Pay, Benefits, and Recognition All Factors in Job Satisfaction

While it can be easy for small business owners to get caught up in generating more revenue, when employees aren’t satisfied it can be like an undetected hole in the hull that can eventually sink the ship.

Adequate pay and employee benefits are a big part of the equation to ensuring high employee satisfaction, but without appreciation or recognition – viewed by many as the number one factors leading to poor employee satisfaction rates – often no amount of money can turn the tide against a flood of reasons as to why an employee may want to leave or not perform at a high level.

Beyond reducing turnover, increasing retention, and boosting employee productivity, employee satisfaction can also improve your company’s brand, profits, and growth. While your brand can benefit from creating a culture where an increase in morale attracts more high-quality candidates who want to work for you, research from Gallup also shows more satisfied employees drive more financial results.

5 Ways to Measure Employee Satisfaction

Employee Satisfaction, Customer Satisfaction, and Profitability Directly Linked

Bottom line is, when employees feel satisfied and involved it also leads to satisfied customers – creating an almost interdependent link as part of the service profit chain premise between the quality of the customer experience and the employee experience. Hence, the greater employee satisfaction is the more loyalty, productivity, and value it drives, which then fuels increased customer satisfaction and loyalty and, as a result, profitability and growth to the business that employs and services them.

With employee satisfaction being so important to the bottom line, here are five ways to measure it to ensure your employees are retained, productive, and help grow your business:

1. Employee Net Promoter Score – Requires Employee to Answer Just Three Questions

The Employee Net Promoter Score (eNPS) is one of the best ways to measure loyalty. Best of all, it only requires your employees to answer three questions – essentially boiling down to would they recommend you, what they like, and what they dislike.

Created by Bain & Company to make questions easier to answer and assess, eNPS answers are given by respondents on a scale from one to ten with nine and ten answers considered promoters, seven and eight neutral, and zero through six detractors.

2. Employee Satisfaction Survey – More Loosely Structured Method to Measure Satisfaction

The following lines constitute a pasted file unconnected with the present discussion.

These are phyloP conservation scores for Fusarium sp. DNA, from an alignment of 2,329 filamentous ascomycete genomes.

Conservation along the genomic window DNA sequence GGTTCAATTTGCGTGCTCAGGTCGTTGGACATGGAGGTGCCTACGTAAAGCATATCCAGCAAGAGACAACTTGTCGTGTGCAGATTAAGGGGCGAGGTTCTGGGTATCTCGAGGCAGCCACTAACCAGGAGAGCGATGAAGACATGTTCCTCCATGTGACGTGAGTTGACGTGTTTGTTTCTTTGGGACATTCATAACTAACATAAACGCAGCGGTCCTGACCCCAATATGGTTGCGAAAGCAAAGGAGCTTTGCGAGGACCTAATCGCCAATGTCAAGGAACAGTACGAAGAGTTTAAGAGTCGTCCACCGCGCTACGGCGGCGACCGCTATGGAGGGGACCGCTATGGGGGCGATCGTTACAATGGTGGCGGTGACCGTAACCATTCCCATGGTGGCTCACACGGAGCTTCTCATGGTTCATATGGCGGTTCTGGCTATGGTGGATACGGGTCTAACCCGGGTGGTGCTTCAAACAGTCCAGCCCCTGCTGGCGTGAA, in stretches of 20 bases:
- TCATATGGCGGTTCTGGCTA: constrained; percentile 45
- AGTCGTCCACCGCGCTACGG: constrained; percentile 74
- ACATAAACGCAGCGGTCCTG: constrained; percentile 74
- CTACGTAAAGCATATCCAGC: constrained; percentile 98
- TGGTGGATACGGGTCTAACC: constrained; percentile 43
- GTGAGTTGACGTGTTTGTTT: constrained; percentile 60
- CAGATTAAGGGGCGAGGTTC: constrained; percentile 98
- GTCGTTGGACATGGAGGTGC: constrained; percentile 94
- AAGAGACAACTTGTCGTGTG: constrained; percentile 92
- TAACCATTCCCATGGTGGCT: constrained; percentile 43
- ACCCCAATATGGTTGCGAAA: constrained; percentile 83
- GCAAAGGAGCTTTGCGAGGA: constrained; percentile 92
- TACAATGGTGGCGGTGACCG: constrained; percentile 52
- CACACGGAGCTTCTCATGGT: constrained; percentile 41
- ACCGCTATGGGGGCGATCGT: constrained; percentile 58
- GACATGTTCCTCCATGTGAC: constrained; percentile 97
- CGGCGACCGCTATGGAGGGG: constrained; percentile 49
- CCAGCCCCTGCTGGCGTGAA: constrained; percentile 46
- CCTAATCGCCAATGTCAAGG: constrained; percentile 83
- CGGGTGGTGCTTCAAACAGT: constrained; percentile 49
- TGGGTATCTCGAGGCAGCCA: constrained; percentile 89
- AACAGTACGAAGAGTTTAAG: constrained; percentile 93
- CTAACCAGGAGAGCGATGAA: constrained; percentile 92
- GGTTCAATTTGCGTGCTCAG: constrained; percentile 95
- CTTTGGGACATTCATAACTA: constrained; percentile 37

Next is the more traditional employee satisfaction survey.

A much more moldable way to measure how happy your employees are, the structure and questions here, unlike with the eNPS, are entirely up to you. While it can take a lot longer to prepare, you’ll likely end up with much more information your business can use make informed decisions.

The key to getting your employee satisfaction survey right is fairly simple: make sure it’s long enough to get the data you need but not so long that it bores your employees into giving poor answers or infringes on office productivity.

3. Pulse Surveys – Allow for Up-to-the-Minute Satisfaction Evaluations

Although a relatively new phenomenon, pulse surveys are gaining momentum – with Ford Motor Co. now using them every quarter by asking six to ten questions to help them put their people first.

Shorter and quicker, pulse surveys can even be carried out weekly, biweekly, or monthly, with its key benefits being real-time management of employee satisfaction, improved employee engagement, a more positive culture, and powerful insights companies can use to bring forth positive change.

4. One-on-One Meetings – Allow for Informal Sense of What’s Really Going On

Besides surveys, one-on-one meetings allow for employees to speak about issues that may be most important and relevant to them – issues they may not feeling comfortable raising elsewhere.

5. Stay/Exit Interviews – Can Help Improve What Works, Change What Doesn’t

On top of this, stay/exit interviews provide another opportunity to yield key satisfaction insights.

Stay interviews – or interviews with long-term employees – are an excellent way to find out exactly what keeps top talent at your company. You can use this information to identify employees’ top priorities.

And when employees leave, it’s just as important to engage in their opinions as well. In this case, they’ll have an opportunity to speak freely when absolutely nothing is at stake – making the answers they give potentially more honest and helpful.

Increase Your Employee Satisfaction

Ready to help increase your company’s employee satisfaction? Employee benefits are an important part of the equation to ensuring your business retains a motivated and productive workforce.

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  • Sam Vassa

    With a passion for technology, Sam looks for ways to help small companies to compete and save money. He's worked in Foreign Affairs for the Government of Canada, geeked out at Digital Equipment Corp and hung out at Microsoft. He founded to help businesses like yours.